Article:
The other thing that is new is that even though we've had politically charged nominations before, politically charged testimony, yesterday was the angriest, the most direct appeal to partisanship that we've ever had.

Now to be sure, Brett Kavanaugh felt like his career, his life even was on the line, and he felt he had to come out that way apparently. But it was so strong the reference to the Clintons, the reference to President Trump's election in 2016. This completely validates the fears that Chief Justice John Roberts always speaks about, that a political process is going to yield a justice who the people -- the American public will think is equally political.

SCIUTTO: Those words from Brett Kavanaugh yesterday were certainly striking when he said what goes around comes around.


SCIUTTO: Mark Preston, both Democrats and Republicans have been claiming with confidence in the last 12 hours or so that yesterday's events angered and mobilized, not just their base but their supporters.

[09:10:09] Are both of them right?

MARK PRESTON, CNN SENIOR POLITICAL ANALYST: Yes. I mean absolutely. But before I even give credit to them both being right I mean we should also give them great fault and frustration from the American people because what we've seen now is a weaponization of the destruction of people's lives and through a very, very difficult path, which is of course allegations, accusations of sexual misconduct or in this case a sexual attack.

What's going to happen in the midterms is that you are going to see these suburban women voters are going to become enlivened. They are going to look at this and they're going to see this as perhaps the tipping point for them to go vote for the Democrats in the upcoming elections. And you are going to see the base harden for Donald Trump.

Now we all know that the victory is not going to be won on the bases. It is going to be won in the middle. And at the end of the day, I think for Democrats -- I hate to put this in political terms because it's very crass, the Democrats would win the political victory.


HARLOW: All right.

GERGEN: But first --

SCIUTTO: Quick thought, David, before we go.

GERGEN: The problem that the Republicans have now is that Kavanaugh brought it back, he fought it back to a draw, but he has not dispelled that cloud that's over his head. And there is going to great fear that if he gets on to the court, he is going to seek revenge against the left for having destroyed him.

HARLOW: Everyone stay with us. Again, you're looking at live pictures on Capitol Hill there. The cameras are getting adjusted as you can because a momentous vote and some impassioned speeches are about to get underway. You will see it live here. But before this hearing begins at 9:30 a.m. Eastern Time, we will speak one-on-one next with an alum from Christine Blasey Ford's high school. She's someone who helped organize that letter to support Dr. Ford. What she thinks of everything that went down yesterday next.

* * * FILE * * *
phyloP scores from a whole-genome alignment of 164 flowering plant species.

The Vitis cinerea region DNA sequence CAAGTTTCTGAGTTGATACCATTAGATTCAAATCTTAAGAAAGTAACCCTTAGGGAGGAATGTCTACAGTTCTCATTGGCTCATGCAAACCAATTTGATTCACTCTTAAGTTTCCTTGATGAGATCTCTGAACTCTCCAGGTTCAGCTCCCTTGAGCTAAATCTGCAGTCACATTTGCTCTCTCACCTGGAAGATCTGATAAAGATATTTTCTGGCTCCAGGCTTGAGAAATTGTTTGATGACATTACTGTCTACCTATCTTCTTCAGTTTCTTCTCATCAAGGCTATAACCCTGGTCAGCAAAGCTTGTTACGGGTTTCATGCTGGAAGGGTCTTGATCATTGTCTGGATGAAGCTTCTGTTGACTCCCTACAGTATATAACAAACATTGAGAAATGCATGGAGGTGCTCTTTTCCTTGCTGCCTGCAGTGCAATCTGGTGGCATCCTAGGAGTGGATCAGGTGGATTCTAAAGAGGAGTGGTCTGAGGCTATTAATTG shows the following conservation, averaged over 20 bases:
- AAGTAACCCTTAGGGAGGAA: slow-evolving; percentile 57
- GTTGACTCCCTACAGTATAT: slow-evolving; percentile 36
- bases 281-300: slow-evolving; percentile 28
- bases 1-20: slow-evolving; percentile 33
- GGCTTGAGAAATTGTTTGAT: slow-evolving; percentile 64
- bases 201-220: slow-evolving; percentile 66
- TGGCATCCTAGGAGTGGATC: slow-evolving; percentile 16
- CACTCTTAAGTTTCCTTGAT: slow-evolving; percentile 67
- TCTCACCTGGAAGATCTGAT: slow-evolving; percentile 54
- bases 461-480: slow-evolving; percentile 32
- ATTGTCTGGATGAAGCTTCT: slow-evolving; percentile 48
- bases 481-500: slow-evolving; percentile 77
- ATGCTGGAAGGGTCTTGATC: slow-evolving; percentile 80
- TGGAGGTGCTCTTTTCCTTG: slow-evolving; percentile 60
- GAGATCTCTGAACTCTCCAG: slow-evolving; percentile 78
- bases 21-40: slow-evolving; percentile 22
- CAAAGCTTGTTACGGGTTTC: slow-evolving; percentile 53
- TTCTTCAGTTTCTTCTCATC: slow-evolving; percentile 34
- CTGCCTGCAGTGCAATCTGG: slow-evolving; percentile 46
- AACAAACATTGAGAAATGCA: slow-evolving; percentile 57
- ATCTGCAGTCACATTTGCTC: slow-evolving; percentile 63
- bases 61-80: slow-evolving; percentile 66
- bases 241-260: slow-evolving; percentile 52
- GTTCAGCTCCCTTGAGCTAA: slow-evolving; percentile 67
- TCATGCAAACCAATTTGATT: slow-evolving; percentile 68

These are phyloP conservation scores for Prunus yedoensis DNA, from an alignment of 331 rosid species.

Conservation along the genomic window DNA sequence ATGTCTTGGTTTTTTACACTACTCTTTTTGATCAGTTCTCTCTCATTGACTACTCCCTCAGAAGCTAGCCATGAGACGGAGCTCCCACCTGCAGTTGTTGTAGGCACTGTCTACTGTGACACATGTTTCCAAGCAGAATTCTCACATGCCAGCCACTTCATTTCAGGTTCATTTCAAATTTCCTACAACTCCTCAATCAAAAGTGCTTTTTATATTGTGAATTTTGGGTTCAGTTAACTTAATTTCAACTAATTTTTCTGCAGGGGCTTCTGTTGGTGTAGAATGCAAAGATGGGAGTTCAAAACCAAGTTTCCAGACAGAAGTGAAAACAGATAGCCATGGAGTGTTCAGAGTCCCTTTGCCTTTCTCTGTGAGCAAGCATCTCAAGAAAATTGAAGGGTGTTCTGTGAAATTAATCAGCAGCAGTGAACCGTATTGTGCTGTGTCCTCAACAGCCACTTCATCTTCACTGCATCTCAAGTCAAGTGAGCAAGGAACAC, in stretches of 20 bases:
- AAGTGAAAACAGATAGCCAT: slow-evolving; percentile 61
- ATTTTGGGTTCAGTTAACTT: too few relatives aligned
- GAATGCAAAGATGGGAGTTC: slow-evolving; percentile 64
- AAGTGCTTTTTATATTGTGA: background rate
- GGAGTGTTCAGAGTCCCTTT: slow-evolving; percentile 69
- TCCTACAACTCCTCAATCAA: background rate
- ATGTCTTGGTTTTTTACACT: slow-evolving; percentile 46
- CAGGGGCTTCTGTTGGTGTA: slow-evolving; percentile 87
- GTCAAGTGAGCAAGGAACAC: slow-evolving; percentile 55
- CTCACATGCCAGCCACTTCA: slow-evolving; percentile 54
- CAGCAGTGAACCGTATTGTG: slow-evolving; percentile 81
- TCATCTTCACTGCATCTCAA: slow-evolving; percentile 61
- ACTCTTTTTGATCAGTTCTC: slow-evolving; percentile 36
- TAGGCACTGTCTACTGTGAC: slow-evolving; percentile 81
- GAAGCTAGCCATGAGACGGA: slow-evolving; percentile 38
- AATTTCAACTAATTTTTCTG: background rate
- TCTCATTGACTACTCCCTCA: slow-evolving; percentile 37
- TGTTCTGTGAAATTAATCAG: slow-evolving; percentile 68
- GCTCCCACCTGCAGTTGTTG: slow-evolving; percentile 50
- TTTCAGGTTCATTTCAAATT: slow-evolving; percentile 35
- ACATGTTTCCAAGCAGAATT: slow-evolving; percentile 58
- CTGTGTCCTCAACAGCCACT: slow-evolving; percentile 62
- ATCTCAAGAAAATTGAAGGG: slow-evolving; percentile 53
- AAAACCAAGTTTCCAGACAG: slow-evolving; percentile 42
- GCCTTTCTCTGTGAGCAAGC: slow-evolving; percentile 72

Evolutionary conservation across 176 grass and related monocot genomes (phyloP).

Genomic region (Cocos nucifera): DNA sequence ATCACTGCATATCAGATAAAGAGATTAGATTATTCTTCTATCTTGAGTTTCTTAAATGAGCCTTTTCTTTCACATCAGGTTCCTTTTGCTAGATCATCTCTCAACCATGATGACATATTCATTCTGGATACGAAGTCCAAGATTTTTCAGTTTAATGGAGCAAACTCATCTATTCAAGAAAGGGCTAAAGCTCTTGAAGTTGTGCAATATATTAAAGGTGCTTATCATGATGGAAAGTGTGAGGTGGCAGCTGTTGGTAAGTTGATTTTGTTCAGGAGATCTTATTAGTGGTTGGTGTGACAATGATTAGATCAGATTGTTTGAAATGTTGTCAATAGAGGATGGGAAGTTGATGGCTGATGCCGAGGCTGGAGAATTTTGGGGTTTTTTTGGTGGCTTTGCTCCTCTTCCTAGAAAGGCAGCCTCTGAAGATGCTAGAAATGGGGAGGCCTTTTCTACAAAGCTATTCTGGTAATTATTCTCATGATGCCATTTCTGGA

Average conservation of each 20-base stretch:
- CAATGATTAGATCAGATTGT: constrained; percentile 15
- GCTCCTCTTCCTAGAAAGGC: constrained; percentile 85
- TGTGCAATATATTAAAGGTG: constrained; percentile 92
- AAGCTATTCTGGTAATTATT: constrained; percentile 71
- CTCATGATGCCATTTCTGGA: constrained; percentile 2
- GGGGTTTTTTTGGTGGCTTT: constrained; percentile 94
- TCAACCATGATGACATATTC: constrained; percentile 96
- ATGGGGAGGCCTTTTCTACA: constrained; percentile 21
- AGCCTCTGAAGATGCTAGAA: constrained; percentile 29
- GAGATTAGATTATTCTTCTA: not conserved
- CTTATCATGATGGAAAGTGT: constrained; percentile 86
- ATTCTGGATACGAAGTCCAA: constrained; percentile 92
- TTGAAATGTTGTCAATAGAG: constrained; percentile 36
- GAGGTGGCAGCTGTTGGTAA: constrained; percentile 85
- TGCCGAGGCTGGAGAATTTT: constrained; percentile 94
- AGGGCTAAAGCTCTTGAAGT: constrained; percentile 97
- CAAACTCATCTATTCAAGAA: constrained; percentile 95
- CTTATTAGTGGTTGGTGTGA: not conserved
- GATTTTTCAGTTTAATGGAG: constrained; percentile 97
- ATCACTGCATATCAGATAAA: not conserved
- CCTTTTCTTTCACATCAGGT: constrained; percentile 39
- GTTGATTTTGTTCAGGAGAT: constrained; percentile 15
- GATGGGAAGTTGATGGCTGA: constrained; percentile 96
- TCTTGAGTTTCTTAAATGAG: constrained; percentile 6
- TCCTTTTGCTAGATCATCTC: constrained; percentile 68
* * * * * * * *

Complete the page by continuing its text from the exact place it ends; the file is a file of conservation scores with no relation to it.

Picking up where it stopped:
[09:15:00] POPPY HARLOW, CO-HOST, NEWSROOM: All right, welcome back to our viewers here in the United States and around the world. I'm Poppy Harlow, joined by my colleague Jim Sciutto in Washington. We are taking you through these moments ahead of a key vote about to happen from the Senate Judiciary Committee in just moments.

You see the cameras gathering there, getting ready for the members to walk in. They will vote -- the committee vote on the nomination of Judge Brett Kavanaugh for the Supreme Court, for the highest court in the land, a life-time appointment after an incredibly contentious hearing yesterday. Jim?

JIM SCIUTTO, CO-HOST, NEWSROOM: And as the committee prepares to vote on Kavanaugh's confirmation, more than a thousand women who attended Christine Blasey Ford's high school are showing their support for their fellow alumni. They signed a letter on her behalf last week and delivered it to several senators including West Virginia Republican Senator Shelley Moore Capito who is also a graduate herself from Holton-Arms.

The letter reads in part, quote, "we are deeply grateful to Dr. Blasey Ford for bravely stepping forward." Joining me now, one of the organizers of that letter Alexis Goldstein. Alexis, thanks so much for taking the time this morning. I wonder, as you were in the room yesterday watching these hearings, attending these hearings, were you disappointed that when Brett Kavanaugh had the chance to speak, that he barely referenced Ford's testimony just before him?

ALEXIS GOLDSTEIN, CO-ORGANIZED LETTER IN SUPPORT OF CHRISTINE FORD: I mean, I think the largest disappointment from the community of the whole alumni who signed this letter is that there has not been a thorough and independent investigation. And that when presented with the opportunity for Kavanaugh himself to call for one repeatedly, he failed to do so.